Words

Translation Terrors

Q.
Which English words are most difficult to translate?

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Gobbledegook. Serendipity. Plenipotentiary.

These are the most difficult English words to translate, according to a Today Translations survey of 1,000 linguists. ‘Plenipotentiary’ is the worst.

Plenipotentiary is defined by the Oxford Dictionary as:

plenipotentiary. a person who has full powers to take action, make decisions, etc. on behalf of their government, especially in a foreign country.

He was promoted from minister plenipotentiary to full ambassador.

As predicted, ‘plenipotentiary’ doesn’t travel easily between Google Translate columns.

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English lawyers and judges have their own fiendish words, not all of which jump nicely from language to language. Garnering the vote for most difficult legal phrases to translate are:

• leapfrog appeal – ‘the procedure for appealing directly to the House of Lords from the High Court or a Divisional Court, bypassing the Court of Appeal. The procedure is only allowed in exceptional cases…’ (there is more, courtesy of the Oxford Dictionary of Law)
• toxic tort – when the plaintiff claims exposure to a dangerous, even poisonous chemical.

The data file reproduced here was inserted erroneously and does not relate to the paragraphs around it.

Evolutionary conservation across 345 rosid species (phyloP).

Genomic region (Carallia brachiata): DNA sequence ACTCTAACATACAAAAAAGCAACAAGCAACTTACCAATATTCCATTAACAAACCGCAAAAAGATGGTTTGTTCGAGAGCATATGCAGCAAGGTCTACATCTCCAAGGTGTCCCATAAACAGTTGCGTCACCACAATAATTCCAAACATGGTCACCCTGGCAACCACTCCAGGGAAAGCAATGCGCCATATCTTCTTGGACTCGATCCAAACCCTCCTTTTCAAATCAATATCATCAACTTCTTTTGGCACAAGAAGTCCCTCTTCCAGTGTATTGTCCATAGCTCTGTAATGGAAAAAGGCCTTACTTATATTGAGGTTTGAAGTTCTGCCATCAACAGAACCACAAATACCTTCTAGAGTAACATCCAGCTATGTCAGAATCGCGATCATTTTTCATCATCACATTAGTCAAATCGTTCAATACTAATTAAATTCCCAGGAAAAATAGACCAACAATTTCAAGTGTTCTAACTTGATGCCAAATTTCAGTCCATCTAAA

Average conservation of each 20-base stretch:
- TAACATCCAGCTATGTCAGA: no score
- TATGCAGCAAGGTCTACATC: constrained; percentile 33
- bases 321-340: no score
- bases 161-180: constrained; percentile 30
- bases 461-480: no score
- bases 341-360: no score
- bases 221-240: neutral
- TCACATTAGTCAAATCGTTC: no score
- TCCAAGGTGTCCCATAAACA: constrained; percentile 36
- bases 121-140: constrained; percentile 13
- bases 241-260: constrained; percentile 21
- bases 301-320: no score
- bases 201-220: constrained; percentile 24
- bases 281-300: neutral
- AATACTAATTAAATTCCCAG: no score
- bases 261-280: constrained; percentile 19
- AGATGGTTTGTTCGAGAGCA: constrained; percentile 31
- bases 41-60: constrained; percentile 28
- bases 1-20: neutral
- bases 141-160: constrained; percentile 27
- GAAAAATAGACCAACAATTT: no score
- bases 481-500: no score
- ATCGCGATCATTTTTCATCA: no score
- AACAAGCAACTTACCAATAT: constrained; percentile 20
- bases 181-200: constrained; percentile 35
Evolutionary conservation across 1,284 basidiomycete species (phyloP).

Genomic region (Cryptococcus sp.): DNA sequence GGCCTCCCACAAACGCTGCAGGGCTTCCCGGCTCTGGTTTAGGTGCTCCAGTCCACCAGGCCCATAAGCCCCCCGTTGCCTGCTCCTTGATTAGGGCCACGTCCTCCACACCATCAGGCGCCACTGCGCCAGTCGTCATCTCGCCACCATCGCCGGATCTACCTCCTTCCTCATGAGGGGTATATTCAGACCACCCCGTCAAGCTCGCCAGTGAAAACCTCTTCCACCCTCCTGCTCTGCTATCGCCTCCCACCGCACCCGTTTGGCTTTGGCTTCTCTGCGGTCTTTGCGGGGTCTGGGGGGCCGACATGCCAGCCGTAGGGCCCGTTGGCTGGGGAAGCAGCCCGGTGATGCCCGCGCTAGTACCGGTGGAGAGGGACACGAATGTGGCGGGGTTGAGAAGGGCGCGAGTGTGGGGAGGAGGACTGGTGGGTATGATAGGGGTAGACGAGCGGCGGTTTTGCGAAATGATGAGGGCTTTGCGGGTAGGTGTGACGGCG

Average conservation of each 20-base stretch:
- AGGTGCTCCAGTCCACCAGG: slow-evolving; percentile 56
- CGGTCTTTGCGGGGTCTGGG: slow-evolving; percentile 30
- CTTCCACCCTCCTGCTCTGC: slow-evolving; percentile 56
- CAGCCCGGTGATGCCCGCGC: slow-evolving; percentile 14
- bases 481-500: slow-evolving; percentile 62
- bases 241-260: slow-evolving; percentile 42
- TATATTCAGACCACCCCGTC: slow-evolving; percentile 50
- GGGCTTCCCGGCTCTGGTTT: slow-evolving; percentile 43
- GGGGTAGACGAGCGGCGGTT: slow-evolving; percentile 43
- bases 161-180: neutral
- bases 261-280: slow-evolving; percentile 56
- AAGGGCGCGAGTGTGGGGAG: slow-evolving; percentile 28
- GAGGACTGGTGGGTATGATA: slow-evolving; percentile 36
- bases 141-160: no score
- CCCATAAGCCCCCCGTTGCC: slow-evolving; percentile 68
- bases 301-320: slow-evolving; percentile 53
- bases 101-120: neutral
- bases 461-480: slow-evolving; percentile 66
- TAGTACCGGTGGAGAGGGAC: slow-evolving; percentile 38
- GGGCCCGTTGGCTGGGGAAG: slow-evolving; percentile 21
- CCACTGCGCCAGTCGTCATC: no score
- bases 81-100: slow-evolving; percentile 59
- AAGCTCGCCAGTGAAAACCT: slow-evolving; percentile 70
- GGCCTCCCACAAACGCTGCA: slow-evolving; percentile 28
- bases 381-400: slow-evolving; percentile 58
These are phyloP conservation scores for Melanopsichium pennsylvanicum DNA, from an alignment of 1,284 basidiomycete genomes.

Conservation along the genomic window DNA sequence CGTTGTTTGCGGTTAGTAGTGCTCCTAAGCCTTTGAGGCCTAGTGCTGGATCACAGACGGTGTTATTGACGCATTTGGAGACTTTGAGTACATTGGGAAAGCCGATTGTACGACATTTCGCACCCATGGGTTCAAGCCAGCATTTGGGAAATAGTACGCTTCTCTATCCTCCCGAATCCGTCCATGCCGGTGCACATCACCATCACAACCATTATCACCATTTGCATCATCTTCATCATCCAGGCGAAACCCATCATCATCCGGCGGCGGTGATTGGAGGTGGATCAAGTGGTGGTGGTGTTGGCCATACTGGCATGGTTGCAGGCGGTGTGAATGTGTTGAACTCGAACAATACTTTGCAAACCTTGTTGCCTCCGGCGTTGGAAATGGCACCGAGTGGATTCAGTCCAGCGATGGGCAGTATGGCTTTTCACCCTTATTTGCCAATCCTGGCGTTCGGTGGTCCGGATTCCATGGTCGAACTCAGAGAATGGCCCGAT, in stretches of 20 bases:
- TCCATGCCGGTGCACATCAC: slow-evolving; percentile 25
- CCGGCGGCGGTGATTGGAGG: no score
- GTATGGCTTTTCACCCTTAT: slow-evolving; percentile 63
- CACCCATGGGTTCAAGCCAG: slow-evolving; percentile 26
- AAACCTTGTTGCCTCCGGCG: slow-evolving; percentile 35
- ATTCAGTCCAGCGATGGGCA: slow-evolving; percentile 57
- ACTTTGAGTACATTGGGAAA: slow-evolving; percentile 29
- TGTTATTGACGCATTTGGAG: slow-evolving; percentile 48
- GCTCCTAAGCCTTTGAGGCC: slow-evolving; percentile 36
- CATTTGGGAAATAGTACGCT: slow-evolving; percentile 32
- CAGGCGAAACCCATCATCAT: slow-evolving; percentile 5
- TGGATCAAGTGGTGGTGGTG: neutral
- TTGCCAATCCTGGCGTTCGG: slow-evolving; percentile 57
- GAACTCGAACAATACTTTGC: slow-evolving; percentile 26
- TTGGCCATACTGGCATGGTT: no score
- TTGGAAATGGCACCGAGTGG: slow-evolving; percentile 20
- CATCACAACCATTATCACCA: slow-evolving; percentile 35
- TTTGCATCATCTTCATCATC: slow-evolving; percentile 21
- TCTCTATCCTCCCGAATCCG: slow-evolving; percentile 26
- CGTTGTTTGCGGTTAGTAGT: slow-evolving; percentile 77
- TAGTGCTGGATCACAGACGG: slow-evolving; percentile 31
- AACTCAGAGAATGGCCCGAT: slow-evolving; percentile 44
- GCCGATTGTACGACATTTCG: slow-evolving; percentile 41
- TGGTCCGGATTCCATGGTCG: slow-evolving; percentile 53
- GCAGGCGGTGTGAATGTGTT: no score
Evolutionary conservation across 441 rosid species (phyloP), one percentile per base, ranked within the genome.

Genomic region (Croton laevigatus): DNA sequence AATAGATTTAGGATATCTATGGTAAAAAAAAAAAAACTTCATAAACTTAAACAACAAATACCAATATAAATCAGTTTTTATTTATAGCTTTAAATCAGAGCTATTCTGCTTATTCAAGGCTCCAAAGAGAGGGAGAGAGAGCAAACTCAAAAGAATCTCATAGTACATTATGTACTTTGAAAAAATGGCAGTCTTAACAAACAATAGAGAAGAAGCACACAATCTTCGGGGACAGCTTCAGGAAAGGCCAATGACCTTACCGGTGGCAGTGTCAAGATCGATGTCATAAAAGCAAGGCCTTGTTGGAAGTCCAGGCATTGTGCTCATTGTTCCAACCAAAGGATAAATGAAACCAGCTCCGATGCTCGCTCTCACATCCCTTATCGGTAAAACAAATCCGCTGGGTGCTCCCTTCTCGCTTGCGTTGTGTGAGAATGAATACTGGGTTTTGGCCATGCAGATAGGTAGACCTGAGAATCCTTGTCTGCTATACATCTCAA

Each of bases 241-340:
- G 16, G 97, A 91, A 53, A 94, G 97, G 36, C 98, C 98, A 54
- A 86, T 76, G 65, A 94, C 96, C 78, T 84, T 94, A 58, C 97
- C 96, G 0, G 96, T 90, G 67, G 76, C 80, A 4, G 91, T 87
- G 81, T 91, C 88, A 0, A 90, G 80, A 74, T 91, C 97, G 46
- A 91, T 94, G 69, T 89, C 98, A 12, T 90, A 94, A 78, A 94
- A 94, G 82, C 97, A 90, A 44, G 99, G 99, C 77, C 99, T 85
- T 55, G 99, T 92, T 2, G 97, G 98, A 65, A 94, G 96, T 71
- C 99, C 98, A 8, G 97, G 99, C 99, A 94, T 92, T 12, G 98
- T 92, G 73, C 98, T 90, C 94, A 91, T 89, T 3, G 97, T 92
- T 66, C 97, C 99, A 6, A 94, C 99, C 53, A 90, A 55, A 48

Michaelmas term – one of the four terms into which the legal year is divided.

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In moving beyond English, the 1,000 linguists identify the most untranslatable words cross-language:

i. ilunga – Tshiluba word for a person who is ready to forgive any abuse for the first time, to tolerate it a second time, but never a third time.
ii. shlimazl – Yiddish for a chronically unlucky person.
iii. radioustukacz – Polish for a person who worked as a telegraphist for the resistance movements on the Soviet side of the Iron Curtain.
iv. naa – Japanese word used only in Kansai area of Japan, to emphasize statements or agree with someone.
v. altahmam – Arabic for a kind of deep sadness.
vi. gezellig – Dutch for cosy.
vii. saudade – Portuguese for a certain type of longing.
viii. selathirupavar – Tamil for a certain type of truancy.
ix. pochemuchka – Russian for a person who asks lots of questions.
x. klloshar – loser in Albanian.

Though some of these concepts may seem fairly straightforward, the linguists note the difficulty in imbuing translation words with the appropriate cultural connotations. Once we get the hang of ‘ilunga,’ it might help us figure out that whole ‘fool me once’ thing.

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Here’s a popular Ted-Ed video that talks about another word that is particularly difficult to translate:

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www.justcurious.ca

Header Photo: Mario Dobelmann
Photo 2: Thijs Degenkamp
Photo 3: Antonio Molinari

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Elizabeth Newton

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